Getting students to focus on a task can be a challenge, especially with all of the distractions available in this current day and age. In this post I'll share some ideas on what you can do to work with this. And give some tips for your own professional life as well!
Estimated time to read this article: 5 minutes
Last week I read a book to my son about a gnome who was totally fine with just working with wood, a good meal and playing his guitar.
Just a few things to focus on.
No distractions at all.
How different from the world (and the classroom) we are currently in.
Students are easily distracted nowadays, but that simply has to do with the world around them as well.
For example: research shows that the average shot length of a movie has gone down from 12 seconds in 1930 to about 2.5 seconds in 2014, when the research was conducted.
I can imagine it has declined even more since.
All the more reason to talk about focus today!
Why focus is important
Multitasking is a myth, as you might be well aware.
Mark Tigchelaar in his book ‘Focus aan/uit’ actually shares that every time you lose focus, it might take between 8 and 20 minutes to get your full attention back.
In other words: if your students get a task and are distracted a couple of times, the lesson is almost over.
Personally I noticed this in class last week: I gave a task to students, but some students took quite long to actually start doing it, distracting others in the process.
I saw that even the students who wanted to start but were distracted had a hard time focusing again.
In other words: I needed to help my students find focus.
But how does one go about making sure both you and your students stay focused?
Focus in the classroom
First of all, focus does not equal silence.
Students can be in the ‘zone of learning’ while cooperating and helping each other out.
Now we’ve got that out of the way, let’s talk about task focus.
Before students can be focused, they need to start with a task.
This can be a challenge sometimes.
Here are some reasons might not start with a task, based on my own experience:
Almost all of these can be taken care of by giving a clear instruction (this is what you have to do because … and this is what you need to do that) and a check for understanding (raise your hand if you don’t understand what to do)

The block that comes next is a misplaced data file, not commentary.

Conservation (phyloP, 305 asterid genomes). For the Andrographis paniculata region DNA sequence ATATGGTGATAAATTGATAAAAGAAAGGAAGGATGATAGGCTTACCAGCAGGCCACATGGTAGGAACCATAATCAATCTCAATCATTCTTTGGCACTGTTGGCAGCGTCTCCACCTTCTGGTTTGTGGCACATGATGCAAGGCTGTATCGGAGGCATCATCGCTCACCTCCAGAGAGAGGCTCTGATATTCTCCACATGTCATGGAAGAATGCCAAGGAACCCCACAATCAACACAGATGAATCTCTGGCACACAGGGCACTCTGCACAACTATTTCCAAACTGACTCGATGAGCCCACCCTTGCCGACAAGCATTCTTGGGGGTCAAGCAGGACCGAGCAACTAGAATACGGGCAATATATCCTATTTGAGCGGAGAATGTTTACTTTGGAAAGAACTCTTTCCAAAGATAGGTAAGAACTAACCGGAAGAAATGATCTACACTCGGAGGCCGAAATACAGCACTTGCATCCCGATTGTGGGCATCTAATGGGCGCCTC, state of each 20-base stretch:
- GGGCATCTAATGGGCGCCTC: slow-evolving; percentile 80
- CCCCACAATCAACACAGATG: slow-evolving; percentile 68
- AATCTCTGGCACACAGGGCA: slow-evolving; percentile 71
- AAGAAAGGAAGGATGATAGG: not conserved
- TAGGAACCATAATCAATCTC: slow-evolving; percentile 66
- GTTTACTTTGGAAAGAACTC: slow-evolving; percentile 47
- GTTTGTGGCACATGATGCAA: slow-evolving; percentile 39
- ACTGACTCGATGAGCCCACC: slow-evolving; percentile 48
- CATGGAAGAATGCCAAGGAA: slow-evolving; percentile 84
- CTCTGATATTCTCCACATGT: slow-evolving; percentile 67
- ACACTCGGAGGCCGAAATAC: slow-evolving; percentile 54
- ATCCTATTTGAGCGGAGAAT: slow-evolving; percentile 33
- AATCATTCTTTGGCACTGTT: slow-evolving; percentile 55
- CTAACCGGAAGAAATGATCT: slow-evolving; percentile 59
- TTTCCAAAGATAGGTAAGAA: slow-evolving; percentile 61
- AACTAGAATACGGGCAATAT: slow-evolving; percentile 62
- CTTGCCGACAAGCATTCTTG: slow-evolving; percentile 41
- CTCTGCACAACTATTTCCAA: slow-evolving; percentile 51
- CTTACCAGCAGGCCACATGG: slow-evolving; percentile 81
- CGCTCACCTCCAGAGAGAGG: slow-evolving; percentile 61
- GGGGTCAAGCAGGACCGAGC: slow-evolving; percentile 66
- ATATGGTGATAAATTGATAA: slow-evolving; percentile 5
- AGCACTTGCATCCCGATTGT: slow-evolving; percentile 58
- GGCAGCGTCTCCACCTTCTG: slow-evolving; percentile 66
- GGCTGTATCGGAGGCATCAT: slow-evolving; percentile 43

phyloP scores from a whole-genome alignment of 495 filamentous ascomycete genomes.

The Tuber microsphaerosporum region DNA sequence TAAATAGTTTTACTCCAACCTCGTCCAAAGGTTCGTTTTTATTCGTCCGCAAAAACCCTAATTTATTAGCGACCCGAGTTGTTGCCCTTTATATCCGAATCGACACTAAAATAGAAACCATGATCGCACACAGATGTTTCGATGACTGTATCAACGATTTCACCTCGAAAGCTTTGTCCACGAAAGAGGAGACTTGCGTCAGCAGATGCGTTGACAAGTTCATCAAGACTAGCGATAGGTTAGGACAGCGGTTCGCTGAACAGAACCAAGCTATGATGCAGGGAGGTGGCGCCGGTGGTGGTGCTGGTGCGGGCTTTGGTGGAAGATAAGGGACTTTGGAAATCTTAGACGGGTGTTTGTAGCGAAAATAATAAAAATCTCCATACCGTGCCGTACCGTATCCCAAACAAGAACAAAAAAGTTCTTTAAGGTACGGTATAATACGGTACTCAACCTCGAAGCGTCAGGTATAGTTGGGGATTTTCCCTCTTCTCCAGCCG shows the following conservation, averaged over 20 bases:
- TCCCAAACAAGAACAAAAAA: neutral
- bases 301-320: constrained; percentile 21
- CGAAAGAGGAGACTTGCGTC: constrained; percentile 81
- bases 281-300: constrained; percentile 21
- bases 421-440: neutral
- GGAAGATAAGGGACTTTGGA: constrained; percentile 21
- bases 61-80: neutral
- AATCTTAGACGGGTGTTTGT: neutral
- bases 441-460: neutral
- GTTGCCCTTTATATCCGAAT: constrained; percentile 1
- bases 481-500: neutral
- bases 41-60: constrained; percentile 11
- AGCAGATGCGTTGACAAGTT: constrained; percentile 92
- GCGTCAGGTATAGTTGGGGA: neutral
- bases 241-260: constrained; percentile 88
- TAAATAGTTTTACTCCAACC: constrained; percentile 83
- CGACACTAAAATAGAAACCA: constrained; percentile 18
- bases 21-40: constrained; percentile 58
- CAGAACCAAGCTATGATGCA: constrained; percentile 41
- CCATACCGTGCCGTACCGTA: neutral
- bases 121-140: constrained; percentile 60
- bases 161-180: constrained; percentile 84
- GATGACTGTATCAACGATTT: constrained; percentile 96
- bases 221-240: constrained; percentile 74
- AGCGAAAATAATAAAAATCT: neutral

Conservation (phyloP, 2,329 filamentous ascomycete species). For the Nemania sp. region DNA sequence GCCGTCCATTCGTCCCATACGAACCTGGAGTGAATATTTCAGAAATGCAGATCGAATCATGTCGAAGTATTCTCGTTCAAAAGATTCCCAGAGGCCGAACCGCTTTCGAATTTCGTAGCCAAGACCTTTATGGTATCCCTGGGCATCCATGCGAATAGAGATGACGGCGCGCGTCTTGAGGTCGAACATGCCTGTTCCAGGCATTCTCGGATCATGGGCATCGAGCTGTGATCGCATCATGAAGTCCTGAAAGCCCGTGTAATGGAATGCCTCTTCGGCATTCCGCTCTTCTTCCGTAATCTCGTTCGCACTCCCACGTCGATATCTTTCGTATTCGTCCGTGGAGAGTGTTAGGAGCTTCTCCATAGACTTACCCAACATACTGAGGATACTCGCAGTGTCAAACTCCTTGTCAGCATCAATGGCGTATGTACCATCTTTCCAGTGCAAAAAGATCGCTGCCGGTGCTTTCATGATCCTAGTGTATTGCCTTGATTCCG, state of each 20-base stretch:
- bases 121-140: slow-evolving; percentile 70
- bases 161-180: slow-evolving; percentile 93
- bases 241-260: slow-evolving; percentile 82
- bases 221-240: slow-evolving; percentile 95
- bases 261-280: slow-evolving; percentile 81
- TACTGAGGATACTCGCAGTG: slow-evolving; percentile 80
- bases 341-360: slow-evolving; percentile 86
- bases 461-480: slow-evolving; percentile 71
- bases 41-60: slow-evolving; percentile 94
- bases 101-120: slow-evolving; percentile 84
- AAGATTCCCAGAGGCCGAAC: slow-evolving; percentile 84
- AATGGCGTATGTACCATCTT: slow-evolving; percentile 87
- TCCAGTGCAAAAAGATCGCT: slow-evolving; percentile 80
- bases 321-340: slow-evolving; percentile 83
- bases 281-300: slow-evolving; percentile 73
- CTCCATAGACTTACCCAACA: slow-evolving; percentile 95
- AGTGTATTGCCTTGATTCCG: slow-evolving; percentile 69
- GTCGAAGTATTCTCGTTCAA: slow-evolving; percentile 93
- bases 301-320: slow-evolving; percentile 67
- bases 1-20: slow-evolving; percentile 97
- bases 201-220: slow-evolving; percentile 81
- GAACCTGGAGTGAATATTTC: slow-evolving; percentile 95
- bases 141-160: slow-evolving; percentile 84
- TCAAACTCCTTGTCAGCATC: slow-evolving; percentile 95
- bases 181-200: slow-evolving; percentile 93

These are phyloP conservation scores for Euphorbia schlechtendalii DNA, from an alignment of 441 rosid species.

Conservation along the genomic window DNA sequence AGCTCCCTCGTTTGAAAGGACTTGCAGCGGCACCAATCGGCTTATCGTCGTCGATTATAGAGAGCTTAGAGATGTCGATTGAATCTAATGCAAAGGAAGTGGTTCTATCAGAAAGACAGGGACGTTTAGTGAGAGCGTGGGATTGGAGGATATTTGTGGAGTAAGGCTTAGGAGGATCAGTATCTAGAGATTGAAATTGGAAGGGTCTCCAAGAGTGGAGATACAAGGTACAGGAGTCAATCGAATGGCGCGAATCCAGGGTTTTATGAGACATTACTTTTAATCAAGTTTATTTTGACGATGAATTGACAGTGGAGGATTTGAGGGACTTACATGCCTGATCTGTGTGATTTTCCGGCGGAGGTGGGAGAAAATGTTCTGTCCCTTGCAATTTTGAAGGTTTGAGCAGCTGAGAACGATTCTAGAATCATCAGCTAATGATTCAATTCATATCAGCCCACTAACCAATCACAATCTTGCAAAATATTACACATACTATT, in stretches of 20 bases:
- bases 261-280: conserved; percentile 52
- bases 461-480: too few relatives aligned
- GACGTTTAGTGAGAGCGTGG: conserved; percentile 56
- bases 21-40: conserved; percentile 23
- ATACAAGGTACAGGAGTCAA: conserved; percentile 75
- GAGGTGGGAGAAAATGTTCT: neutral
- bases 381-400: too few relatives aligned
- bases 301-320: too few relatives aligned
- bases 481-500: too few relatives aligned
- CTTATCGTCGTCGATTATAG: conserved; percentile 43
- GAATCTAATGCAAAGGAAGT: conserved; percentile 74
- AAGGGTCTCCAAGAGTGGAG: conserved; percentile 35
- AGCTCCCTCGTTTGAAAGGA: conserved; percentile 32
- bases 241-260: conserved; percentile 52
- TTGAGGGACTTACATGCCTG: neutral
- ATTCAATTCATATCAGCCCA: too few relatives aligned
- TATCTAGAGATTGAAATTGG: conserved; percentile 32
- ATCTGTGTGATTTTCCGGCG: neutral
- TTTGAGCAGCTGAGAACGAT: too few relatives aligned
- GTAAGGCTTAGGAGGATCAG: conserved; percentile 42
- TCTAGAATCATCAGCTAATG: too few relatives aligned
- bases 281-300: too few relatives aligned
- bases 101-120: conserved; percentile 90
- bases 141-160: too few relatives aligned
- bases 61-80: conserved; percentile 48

And to tackle the ‘all the time in the world’ challenge: simply provide a time limit for the task.
I use this all the time, both in my lessons and during workshops.
It helps students to stay focused and myself as well!
Interestingly, it might also make a task harder for students who might normally find it too easy.
This way you can create a challenge for those students, even when the task at hand is not too hard for them.
Focus as a teacher
Talking about time limits, I let students time me when I explain something new.
To make sure I also stay focused on the things I need to say, not all of the things I want to say (and might just be a little less relevant).
Students appreciate this accountability and feel more responsible as well.
After all, the more you talk, the less students do. And in a CLIL lesson, student speaking time is very important.
Not because you want students to speak. Using a language is never the goal.
But to use the language in a meaningful way, learning both the content and the language.
Apart from the moments in a lesson, a teacher’s life is hectic.
Here are a few ideas to help you focus, both from my personal experience and Mark’s book:
To conclude, one more fun fact from Mark’s book:
If you get distracted multiple times in a row, you make 20 per cent more mistakes on average.
Combine that with the fact we get distracted 500 times a day on average and one might conclude focus is important
Which of the ideas in this article are of use to you?
Do you have something you do in class or personally to improve focus?
Curious to hear about it!